FLORENCE, ITALY: With a native son the magnitude of Michelangelo, Florence, Italy’s artistic legacy has never been questioned.
But in the city of The David, the Uffizi Gallery, the Ponte Vecchio and Santa Croce which are so familiar to us all, there are other magnificent treasures that are frequently overlooked by many travelers.
Two not-to-be-missed examples are the Vasari Corridor and the Brancacci Chapel in the Church of Santa Maria del Carmine.
Since 2016, the Vasari Corridor has been closed to the public for safety reasons. Now the rare art collection dating to the 16th century is being renovated and will reopen with greater opportunities for more visitors to view its extraordinary assemblage of masterpieces.
One reason the Vasari Corridor was overlooked in the past is because it was only available through private tour companies. Now, according to Uffizi director Eike Schmidt, “We wanted everyone to be able to enjoy this extraordinary heritage in total safety, offering visitors the opportunity to walk through the heart of Florence’s art, history and memory.”
Over the next year and a half, the gallery will undergo $11.3 million in renovations that include the addition of emergency exits, video surveillance, air conditioning, and new lighting.
In addition. the corridor itself will have reinforced walls with antique terracotta flooring, and the Uffizi Gallery will add an entranceway where guests can purchase tickets.
Connecting the south side of the Palazzo Vecchio (Old Palace) with the Palazzo Pitti. (Pitti Palace), the corridor joins the Uffizi before going from its south side to cross the Lungarno dei Archibusieri. From there it follows the north bank of the Arno until it crosses the river at Ponte Vecchio (Old Bridge).
Even the most cynical of museum haters will be intrigued by the Vasari Corridor because it’s an attraction in its own right. Commissioned by Cosimo I de’ Medici to mark the wedding of his son Francesco I to Joanna of Austria, the corridor was constructed in just sixth months in 1565.
The primary purpose of the corridor however, was to allow royalty to walk in secret from the Uffizi to the Pitti Palace.
To prevent the smell of the meat market on the bridge above from reaching into the passage, goldsmith shops, which still occupy the bridge today, replaced the butchers.
The corridor features a series of panoramic windows facing the Arno that are situated in the middle of Ponte Vecchio.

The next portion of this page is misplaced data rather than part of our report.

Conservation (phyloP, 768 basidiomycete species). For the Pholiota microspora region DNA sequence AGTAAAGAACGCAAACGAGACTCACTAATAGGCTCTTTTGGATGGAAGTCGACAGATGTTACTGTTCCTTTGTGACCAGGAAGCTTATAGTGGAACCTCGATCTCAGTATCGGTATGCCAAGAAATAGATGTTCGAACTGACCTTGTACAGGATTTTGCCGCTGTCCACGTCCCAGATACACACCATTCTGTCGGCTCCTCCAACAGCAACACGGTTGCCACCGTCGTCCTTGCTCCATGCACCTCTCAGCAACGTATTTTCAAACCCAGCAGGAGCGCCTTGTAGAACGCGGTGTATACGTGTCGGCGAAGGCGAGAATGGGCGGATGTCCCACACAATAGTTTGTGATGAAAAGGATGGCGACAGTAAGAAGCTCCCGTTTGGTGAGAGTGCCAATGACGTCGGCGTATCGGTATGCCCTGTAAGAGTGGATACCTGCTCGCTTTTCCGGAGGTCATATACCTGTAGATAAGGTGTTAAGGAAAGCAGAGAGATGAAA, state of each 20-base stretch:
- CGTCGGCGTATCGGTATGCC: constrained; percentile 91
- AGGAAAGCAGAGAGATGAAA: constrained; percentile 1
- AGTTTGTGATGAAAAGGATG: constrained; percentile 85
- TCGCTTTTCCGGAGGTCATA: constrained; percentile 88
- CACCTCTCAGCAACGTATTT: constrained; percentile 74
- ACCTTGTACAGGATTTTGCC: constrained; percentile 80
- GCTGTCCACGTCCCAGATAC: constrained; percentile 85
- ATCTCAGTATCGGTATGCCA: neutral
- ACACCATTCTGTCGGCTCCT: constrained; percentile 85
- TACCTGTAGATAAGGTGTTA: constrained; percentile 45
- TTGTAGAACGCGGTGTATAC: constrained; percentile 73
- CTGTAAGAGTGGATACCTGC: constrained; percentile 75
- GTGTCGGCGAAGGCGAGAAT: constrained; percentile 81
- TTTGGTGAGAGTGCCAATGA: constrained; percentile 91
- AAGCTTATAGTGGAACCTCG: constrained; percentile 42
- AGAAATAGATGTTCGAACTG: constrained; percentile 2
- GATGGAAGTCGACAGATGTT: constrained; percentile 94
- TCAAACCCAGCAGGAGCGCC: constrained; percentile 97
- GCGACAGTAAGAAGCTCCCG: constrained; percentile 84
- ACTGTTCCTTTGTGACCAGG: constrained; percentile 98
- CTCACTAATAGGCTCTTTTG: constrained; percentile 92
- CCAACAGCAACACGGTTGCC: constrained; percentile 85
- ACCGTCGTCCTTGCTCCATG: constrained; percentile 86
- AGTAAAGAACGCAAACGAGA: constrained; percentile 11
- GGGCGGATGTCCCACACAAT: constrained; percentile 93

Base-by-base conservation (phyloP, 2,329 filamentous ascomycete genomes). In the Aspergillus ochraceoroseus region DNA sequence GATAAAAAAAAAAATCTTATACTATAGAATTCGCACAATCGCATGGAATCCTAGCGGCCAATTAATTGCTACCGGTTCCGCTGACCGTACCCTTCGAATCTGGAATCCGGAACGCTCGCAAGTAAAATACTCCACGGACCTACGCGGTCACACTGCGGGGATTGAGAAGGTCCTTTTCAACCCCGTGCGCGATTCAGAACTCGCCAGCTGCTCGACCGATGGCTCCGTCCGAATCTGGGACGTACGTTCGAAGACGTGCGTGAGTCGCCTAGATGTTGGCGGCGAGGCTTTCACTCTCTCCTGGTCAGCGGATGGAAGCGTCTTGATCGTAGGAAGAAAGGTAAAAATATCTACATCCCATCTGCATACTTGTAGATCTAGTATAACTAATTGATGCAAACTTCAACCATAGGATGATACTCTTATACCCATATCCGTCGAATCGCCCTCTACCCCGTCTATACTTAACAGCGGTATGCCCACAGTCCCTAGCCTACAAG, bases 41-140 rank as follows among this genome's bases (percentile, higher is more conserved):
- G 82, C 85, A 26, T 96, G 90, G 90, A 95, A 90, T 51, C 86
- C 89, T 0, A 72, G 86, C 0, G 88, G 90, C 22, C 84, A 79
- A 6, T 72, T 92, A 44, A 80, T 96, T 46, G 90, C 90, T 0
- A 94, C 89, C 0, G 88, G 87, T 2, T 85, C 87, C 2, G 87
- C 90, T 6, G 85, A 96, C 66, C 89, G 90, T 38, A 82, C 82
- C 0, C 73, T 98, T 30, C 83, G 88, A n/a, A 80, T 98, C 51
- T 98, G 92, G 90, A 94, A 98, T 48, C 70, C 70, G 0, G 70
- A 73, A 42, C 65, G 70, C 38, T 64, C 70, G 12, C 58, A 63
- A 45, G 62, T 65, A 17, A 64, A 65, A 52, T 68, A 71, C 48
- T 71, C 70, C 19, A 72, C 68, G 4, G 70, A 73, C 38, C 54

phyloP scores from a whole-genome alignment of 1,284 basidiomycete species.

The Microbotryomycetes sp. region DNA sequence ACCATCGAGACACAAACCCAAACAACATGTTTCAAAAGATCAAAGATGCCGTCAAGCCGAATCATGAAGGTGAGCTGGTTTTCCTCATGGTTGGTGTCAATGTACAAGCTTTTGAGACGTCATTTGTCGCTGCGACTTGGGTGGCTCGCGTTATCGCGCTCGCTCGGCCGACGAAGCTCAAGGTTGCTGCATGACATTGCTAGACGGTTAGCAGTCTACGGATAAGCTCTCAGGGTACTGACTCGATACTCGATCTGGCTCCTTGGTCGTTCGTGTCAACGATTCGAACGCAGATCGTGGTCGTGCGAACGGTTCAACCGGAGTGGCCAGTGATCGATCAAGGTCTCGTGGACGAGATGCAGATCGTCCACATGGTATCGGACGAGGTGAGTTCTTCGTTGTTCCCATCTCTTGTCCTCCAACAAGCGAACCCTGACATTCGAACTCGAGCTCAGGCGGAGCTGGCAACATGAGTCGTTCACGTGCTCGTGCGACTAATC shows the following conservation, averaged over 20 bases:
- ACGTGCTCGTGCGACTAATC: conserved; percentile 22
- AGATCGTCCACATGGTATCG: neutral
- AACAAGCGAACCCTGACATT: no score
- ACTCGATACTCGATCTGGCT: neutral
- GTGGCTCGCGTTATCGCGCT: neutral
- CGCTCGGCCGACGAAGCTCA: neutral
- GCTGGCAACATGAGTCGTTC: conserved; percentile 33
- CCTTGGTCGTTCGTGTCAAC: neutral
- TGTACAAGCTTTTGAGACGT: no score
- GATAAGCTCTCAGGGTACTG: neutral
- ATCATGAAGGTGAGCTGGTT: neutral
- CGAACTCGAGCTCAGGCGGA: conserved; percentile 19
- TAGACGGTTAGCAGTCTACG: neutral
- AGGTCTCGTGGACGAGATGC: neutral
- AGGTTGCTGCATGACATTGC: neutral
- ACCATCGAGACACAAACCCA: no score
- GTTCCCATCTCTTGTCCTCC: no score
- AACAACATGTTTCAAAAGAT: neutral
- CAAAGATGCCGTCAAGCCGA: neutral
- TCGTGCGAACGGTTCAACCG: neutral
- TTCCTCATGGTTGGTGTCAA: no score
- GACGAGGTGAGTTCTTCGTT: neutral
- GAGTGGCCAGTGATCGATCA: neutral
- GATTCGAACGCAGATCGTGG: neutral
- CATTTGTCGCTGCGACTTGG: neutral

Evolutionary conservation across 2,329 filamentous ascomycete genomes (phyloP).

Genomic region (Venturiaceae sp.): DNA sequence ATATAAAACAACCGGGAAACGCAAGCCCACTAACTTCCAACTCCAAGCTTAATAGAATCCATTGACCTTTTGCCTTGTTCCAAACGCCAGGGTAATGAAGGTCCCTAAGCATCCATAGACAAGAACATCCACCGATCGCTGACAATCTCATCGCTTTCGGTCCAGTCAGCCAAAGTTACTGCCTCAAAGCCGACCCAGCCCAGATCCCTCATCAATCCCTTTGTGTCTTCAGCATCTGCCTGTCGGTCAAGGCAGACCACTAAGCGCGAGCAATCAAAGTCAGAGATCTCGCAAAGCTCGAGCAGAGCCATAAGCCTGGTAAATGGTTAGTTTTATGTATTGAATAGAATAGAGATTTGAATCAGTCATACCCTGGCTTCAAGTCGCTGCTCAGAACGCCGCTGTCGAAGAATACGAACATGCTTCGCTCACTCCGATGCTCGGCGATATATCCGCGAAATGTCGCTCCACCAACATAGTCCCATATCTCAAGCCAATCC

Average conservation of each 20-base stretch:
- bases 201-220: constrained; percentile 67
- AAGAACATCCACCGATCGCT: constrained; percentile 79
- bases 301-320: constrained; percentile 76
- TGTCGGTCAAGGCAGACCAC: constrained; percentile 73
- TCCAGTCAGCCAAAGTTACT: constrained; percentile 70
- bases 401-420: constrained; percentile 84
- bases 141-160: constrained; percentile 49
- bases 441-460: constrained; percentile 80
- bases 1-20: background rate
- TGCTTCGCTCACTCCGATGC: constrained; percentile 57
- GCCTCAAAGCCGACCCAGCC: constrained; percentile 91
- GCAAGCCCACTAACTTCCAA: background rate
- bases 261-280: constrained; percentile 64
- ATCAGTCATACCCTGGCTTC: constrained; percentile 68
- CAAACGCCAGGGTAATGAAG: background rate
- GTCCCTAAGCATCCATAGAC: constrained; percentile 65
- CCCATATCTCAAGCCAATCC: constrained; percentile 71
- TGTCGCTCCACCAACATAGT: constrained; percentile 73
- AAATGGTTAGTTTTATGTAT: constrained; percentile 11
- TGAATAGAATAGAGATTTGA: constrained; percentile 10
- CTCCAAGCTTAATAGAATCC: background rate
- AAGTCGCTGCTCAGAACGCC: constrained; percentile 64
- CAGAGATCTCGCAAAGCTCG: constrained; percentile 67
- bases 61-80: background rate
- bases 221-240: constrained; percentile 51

In 1939, by order of Benito Mussolini, the smaller windows were replaced for an official visit to Florence by Adolf Hitler to give him a panoramic view of the river.
It has been said that the Ponte Vecchio was Hitler’s favorite bridge which was the reason it was not destroyed during World War II.
When the Vasari Corridor reopens in 2021, only 125 visitors may visit at any one time. Thus this particular attraction will continue to be missed by the masses compared to other more familiar sites in the city.
Art lovers need not despair about the wait for the Vasari Corridor to reopen however, because the Brancacci Chapel in the Church of Santa Maria del Carmen is more than enough to compensate.
Sometimes referred to as the “Sistine Chapel of the early Renaissance,” the patron of the pictorial decoration was Felice Brancacci who served as the Florentine ambassador to Cairo until 1423.
It was here that a young Michelangelo formulated many of his ideas about perspective.
In the chapel itself, there are paintings which were started by Masolino da Panicale . When Panicale was commissioned as the painter to the king of Hungary, his 21-year-old assistant Masaccio took over until he was called to Rome where he died at the tender age of 27.
With much of the work unfinished, Filippino Lippi later completed several portions of the chapel.
Masaccio’s frescos made a radical break from medieval pictorial traditions by adhering to new Renaissance perspectives of space. Thus, perspective and light create deep spaces where figures move in strongly individualized human dimensions.
Masaccio’s masterpiece Expulsion from the Garden of Eden, the first fresco on the upper part of the chapel, contrasts dramatically with Masolino’s delicate and decorative image of Adam and Eve before the fall, painted on the opposite wall. It is this difference in style and technique, that created such powerful concepts for Michelangelo.
Depicted above is Masaccio’s fresco before and after restoration. The fig leaves were added three centuries after the original was painted, probably at the request of Cosimo III de Medici in the late 17th century, who saw nudity as “disgusting”.
During restoration in the 1980s the fig leaves were removed along with centuries of grime to restore the fresco to its original condition.’
Until that time, art was basically a two-dimensional format. However, the innovations of Masaccio and the interpretations of Michelangelo changed the world of art to reflect a three-dimensional process, and the significance of the little known Brancacci Chapel is the ability to view this dramatic metamorphosis in a single venue.
If you don’t see The David because of the crowds, check out the Brancacci Chapel. You may even have it all to yourself.
About the Author:
Bob Taylor is a veteran writer who has traveled throughout the world. Taylor was an award winning television producer/reporter/anchor before focusing on writing about international events, people and cultures around the globe.
He is founder of The Magellan Travel Club (www.MagellanTravelClub.com)
His goal is to visit 100 countries or more during his lifetime.
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